Cruise Ship with 100 COVID Passengers Docks in Sydney

Brisbane from oceanside
Updated Published

The Coral Princess cruise ship has anchored at Sydney's Circular Quay with more than 100 COVID-positive crew members and passengers on board.

Before stepping off a cruise ship that has moored in Sydney and has more than 100 COVID-19 positive passengers, passengers will need to provide a negative quick antigen test result; however, the crew must stay on board.

The Coral Princess, which had more than 2,300 people on board, arrived in Circular Quay just before sunrise on Wednesday after sailing from Eden on the NSW South Coast. There, it will stay for a day before sailing back to its Brisbane home port.

Most of the ship's affected crew members are part of the outbreak, and as of Tuesday, 114 were isolated. According to Queensland's chief health officer John Gerrard, four people were also quarantined after positive readings, and 24 had already disembarked in Brisbane.

According to NSW Health, those who tested positive for the virus most likely brought it on board with them rather than getting sick at sea. On Tuesday, the ship anchored at Eden, where about 800 people disembarked following test results that were negative.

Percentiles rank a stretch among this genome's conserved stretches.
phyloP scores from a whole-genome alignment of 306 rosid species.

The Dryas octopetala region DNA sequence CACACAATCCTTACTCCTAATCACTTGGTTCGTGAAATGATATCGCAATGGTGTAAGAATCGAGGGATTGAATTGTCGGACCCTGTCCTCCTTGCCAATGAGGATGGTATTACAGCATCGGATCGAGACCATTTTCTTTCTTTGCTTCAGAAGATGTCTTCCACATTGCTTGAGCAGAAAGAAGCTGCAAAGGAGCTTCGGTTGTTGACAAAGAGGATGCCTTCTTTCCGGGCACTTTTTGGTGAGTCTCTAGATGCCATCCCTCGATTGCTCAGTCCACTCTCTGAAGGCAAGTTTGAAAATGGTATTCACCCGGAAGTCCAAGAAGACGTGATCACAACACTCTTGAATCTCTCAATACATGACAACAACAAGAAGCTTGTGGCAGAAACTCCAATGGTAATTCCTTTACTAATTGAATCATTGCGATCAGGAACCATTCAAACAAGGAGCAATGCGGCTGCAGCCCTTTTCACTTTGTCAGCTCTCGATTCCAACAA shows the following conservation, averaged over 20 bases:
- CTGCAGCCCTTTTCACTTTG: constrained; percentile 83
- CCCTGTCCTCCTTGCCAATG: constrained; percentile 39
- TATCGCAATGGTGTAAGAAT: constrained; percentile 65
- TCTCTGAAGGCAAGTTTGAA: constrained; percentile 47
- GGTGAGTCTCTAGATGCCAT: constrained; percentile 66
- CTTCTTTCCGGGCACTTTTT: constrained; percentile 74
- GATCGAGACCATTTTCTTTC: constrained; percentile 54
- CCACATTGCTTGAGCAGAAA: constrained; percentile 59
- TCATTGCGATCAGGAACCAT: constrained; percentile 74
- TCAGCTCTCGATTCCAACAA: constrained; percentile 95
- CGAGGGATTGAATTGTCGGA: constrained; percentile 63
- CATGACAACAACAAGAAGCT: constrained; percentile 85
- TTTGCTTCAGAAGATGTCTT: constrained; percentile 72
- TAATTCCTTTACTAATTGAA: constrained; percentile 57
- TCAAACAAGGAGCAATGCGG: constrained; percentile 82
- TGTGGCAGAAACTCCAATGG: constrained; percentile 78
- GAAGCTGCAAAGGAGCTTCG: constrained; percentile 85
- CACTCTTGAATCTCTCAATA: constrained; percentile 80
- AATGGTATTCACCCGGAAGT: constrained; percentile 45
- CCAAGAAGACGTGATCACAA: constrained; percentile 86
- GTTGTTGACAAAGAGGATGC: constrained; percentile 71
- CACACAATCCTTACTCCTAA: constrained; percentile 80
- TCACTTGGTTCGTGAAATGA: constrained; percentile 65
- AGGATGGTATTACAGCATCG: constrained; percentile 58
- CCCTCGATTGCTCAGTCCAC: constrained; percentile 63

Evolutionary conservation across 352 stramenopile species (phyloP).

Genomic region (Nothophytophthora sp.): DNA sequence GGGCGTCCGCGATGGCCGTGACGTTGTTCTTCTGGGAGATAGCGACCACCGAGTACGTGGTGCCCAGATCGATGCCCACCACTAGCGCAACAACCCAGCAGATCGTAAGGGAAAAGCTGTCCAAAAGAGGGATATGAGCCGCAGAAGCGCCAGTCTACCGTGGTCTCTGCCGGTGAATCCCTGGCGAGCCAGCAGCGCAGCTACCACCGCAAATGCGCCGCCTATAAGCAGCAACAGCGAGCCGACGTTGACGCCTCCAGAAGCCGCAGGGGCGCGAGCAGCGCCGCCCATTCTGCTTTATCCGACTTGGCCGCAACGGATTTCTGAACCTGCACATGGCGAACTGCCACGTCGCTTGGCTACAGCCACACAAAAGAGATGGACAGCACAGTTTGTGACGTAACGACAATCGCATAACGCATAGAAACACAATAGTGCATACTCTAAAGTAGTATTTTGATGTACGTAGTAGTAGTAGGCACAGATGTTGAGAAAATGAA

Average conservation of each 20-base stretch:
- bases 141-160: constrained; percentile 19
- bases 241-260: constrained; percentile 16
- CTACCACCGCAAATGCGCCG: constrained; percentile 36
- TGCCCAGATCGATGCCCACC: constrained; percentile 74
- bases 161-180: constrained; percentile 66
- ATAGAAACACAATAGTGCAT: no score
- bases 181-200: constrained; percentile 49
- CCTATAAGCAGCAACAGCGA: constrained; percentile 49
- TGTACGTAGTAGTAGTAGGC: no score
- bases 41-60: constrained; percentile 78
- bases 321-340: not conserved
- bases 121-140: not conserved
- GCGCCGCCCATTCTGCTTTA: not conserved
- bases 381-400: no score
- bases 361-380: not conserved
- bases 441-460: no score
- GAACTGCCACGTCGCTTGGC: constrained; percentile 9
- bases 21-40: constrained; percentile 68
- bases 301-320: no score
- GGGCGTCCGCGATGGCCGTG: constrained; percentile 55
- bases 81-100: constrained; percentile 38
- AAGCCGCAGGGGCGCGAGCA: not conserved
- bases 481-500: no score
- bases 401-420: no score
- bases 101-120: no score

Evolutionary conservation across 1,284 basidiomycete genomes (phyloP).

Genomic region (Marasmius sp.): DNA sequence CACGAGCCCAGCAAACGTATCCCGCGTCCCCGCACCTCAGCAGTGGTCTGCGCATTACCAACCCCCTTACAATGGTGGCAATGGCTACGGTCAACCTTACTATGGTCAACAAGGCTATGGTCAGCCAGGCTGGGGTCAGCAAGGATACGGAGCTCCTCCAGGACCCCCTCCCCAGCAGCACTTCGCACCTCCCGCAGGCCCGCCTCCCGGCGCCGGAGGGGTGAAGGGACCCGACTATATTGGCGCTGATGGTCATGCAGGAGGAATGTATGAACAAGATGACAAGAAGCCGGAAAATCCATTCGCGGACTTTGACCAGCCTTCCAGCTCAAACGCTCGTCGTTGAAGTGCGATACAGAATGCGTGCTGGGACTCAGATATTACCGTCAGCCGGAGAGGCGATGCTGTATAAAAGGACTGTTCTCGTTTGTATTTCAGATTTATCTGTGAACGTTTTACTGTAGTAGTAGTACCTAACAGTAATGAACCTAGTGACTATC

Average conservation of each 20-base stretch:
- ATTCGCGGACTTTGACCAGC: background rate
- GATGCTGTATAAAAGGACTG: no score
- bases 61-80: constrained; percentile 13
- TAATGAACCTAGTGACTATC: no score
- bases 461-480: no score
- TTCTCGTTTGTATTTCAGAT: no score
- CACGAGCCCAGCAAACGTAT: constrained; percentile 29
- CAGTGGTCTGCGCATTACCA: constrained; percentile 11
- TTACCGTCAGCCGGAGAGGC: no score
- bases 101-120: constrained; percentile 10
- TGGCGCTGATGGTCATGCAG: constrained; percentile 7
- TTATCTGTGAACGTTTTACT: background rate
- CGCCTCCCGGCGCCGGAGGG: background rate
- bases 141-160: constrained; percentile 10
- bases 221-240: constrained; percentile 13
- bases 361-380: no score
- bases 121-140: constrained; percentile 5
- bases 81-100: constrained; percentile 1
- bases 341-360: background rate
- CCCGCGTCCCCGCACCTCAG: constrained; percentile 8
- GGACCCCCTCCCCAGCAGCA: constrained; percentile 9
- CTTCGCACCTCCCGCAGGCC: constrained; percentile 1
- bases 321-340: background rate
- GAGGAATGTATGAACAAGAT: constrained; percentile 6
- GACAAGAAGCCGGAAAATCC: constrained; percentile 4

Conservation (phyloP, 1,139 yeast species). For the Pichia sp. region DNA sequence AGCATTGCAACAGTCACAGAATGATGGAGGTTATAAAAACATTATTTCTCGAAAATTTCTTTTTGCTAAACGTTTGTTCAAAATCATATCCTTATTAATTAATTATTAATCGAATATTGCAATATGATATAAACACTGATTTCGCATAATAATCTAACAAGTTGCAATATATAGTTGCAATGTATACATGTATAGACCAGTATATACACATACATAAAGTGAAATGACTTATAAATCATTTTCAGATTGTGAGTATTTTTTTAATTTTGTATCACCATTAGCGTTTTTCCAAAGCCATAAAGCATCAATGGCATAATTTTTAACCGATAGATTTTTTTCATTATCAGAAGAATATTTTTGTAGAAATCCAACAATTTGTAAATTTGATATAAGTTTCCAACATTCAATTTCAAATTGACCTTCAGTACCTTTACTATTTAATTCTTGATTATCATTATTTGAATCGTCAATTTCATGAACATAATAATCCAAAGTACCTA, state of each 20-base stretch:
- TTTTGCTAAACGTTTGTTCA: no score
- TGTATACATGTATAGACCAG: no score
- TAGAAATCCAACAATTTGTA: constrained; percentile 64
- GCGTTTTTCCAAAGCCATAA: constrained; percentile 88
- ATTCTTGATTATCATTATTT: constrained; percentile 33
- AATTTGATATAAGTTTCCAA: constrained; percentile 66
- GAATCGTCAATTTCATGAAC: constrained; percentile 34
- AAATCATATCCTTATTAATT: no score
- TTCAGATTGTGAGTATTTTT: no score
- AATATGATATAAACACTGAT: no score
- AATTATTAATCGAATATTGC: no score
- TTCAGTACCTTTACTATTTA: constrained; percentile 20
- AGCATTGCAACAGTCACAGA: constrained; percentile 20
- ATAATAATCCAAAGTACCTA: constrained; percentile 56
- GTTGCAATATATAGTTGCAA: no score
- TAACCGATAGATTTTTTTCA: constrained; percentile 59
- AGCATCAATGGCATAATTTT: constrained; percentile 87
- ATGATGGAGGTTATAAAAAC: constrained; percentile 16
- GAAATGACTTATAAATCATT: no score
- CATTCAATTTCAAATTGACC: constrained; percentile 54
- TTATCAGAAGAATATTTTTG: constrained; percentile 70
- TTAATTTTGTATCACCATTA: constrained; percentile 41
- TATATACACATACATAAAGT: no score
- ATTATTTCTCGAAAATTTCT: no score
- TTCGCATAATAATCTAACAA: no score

In the meantime, Annastacia Palaszczuk, the premier of Queensland, has requested that Anthony Albanese, the prime minister, convene a national cabinet meeting so that the chief health officer can advise the chief ministers and premiers about the worsening COVID-19 situation.

Since the beginning of June, COVID-19 cases have been progressively increasing as the immunity-evading BA.4 and BA.5 viral variants have proliferated.

According to estimates from the health department, there were more than 300,000 active cases throughout Australia as of last week.

The Pharmaceutical Society of Australia has criticized the government for not extending the concession card holders' access to free quick antigen tests. "Case numbers and hospitalisations are still rising every single day," said society president Fei Sim. "Governments should be encouraging more testing, not less.”